Right away, the mystery is building and as of this point, there has been nothing “horrific” onscreen. Good science fiction is about ideas and the action or terror comes from them, not the other way around. When the alien itself is finally revealed, it’s as a function of the story and not for shock value alone. Quatermass does some investigating of the area of Hobbs End, remarking that “hob” is an old name for the Devil. He finds that through the centuries, Hobbs End has been plagued by reports of haunting and other spectral activities. With this, the film begins to bring together the worlds of horror and science fiction. The more that is learned about the ancient alien creatures, with their horn-like antennae, the more we discover that they were the catalyst for demonic and satanic mythology. Something British science fiction is known for is giving a scientific explanation for horror events and this film goes even further by giving an extraterrestrial cause for humanity’s fears and, indeed, their very existence.
It’s pretty clear from this film that Nigel Kneale had a definite dislike of the military, as Colonel Breen is depicted throughout as pigheaded and shortsighted. It’s the warmongers that get in the way of true discovery. Still, I think the film succeeds in presenting that side’s point of view in, at the very least, a respectable way. Breen, while a moron, does truly believe he’s acting for the good of the British people, albeit at the expense of learning and understanding. On the other hand, Quatermass and Roney, who we’re meant to side with, also believe they’re acting in the best interest of the people and they too are to a degree mistaken. Perhaps, then, we are meant to take from this film and others like it that it’s only when brain and brawn work together that anything substantial can be achieved, but it seems an unlikely prospect even outside of the parameters of the film.
Part of the charm of Hammer films is their sometimes laughably low budget special effects. The blood is usually Dayglow pink and the creature makeup, while elaborate, is painfully obviously caked on. Quatermass and the Pit, luckily, does not suffer too much from this. The aliens are depicted mainly as specters and things that zig and zag quickly across the frame making any seams or strings far less noticeable. The film also benefits from having a strong script being delivered by a fantastic cast, anchored by Andrew Keir’s grounded portrayal of the title character. For movies like this, the lead needs to play it as straight as possible and Keir, a veteran of these kinds of films, truly shines, as does his excellent beard, which looks like it would go on forever if not bound by the restrictions of his face.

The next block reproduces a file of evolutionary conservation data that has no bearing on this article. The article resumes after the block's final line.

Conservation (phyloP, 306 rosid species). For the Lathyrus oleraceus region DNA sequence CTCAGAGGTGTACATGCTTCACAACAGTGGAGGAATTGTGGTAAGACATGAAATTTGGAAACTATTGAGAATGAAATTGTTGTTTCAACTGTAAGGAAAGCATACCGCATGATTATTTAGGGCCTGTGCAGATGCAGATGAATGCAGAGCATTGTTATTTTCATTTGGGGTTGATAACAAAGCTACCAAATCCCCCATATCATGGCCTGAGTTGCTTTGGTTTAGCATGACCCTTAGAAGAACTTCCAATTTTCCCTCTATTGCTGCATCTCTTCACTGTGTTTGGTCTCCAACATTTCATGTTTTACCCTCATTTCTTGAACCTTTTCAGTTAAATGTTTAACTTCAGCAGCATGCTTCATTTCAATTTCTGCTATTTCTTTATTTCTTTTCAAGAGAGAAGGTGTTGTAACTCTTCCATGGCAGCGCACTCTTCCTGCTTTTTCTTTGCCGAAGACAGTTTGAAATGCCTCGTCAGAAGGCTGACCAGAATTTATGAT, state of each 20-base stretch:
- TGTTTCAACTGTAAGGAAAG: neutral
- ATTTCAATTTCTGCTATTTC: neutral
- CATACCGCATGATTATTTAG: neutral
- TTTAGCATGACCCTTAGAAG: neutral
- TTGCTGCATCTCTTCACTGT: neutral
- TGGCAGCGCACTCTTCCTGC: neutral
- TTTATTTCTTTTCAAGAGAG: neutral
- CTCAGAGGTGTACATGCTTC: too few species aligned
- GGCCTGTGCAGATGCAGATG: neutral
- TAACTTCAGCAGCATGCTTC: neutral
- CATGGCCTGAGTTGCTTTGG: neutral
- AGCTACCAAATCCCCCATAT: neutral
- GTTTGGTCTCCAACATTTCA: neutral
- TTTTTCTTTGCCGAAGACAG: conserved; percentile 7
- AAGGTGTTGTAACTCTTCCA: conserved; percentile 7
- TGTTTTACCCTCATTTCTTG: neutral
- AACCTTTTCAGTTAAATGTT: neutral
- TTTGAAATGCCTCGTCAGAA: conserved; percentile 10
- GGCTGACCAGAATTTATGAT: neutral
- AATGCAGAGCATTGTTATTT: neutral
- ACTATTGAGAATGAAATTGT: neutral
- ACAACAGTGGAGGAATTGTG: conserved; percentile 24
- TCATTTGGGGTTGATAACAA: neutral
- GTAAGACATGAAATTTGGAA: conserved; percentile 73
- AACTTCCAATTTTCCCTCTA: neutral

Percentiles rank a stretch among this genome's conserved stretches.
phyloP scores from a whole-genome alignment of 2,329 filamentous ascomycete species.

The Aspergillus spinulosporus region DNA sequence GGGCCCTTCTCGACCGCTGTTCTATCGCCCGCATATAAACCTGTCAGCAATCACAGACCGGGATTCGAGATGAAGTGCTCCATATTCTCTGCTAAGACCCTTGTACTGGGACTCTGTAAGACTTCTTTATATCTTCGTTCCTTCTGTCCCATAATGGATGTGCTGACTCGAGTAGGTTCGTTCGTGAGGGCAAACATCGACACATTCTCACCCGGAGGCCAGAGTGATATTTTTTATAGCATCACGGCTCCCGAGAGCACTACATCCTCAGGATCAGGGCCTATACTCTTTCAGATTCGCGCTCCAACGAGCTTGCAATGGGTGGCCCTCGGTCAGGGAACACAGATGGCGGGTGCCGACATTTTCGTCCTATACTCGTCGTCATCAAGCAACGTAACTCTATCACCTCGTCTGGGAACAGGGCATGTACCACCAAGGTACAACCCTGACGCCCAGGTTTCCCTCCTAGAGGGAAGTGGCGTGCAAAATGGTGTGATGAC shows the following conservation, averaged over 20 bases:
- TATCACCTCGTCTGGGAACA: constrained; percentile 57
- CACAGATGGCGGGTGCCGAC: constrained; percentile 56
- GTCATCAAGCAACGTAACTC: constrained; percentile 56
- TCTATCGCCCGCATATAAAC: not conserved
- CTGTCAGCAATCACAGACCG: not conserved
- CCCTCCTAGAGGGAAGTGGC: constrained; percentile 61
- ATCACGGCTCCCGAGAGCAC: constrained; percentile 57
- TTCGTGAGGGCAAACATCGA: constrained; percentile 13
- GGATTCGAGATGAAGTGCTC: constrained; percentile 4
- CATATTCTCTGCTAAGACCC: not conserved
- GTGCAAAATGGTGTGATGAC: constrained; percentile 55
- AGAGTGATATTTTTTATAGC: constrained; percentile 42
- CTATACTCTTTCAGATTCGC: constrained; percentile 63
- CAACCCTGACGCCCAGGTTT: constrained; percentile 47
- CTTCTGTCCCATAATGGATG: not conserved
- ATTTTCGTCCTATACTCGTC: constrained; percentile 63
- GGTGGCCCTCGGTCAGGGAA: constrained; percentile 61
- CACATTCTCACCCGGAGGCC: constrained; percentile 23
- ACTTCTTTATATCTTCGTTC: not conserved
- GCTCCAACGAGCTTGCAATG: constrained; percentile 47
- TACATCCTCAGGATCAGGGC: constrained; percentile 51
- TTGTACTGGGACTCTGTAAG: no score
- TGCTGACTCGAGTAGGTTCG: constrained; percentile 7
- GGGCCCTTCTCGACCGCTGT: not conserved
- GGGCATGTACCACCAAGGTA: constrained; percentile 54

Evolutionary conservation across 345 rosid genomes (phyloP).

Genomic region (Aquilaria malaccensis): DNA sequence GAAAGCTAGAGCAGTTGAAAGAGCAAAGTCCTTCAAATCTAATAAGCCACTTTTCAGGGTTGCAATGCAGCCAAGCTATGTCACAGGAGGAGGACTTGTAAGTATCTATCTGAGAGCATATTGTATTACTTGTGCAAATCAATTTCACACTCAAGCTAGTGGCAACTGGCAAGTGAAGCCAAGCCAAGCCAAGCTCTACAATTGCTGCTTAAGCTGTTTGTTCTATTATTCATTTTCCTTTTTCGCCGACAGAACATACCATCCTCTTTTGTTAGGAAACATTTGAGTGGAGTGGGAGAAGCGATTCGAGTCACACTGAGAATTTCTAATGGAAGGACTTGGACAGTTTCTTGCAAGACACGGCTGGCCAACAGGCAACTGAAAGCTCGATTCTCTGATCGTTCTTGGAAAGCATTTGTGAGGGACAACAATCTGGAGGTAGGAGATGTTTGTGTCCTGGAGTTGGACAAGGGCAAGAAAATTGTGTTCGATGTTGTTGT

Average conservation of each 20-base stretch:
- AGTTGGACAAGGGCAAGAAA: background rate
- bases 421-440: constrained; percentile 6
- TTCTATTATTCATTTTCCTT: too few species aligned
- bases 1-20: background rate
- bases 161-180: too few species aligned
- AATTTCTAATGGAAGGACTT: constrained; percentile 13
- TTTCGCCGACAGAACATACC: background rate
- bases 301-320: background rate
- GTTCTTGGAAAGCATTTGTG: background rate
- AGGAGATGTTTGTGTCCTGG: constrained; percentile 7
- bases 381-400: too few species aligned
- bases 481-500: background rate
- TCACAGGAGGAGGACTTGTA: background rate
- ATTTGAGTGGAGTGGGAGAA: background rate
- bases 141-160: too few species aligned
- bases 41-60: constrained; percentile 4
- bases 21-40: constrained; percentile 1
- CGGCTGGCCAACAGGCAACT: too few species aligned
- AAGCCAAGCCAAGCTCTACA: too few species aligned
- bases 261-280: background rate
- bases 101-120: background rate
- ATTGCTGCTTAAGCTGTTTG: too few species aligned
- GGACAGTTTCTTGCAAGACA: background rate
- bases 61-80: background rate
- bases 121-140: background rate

Quatermass and the Pit, stands as one of Hammer’s finest hours and an excellent science fiction film. An influential one at that; Stephen King and John Carpenter have both cited the film as having a huge impact on their work, and its importance to TV shows like “The X-Files,” “Doctor Who,” and “Fringe” cannot be overstated. The film is hard to find these days as the Region 1 DVD has fallen out of print, but it can be seen semi-regularly on Turner Classic Movies or in the form of a bootleg like yours truly purchased off of Ebay. It’s a movie so worth seeing, it warrants breaking piracy laws.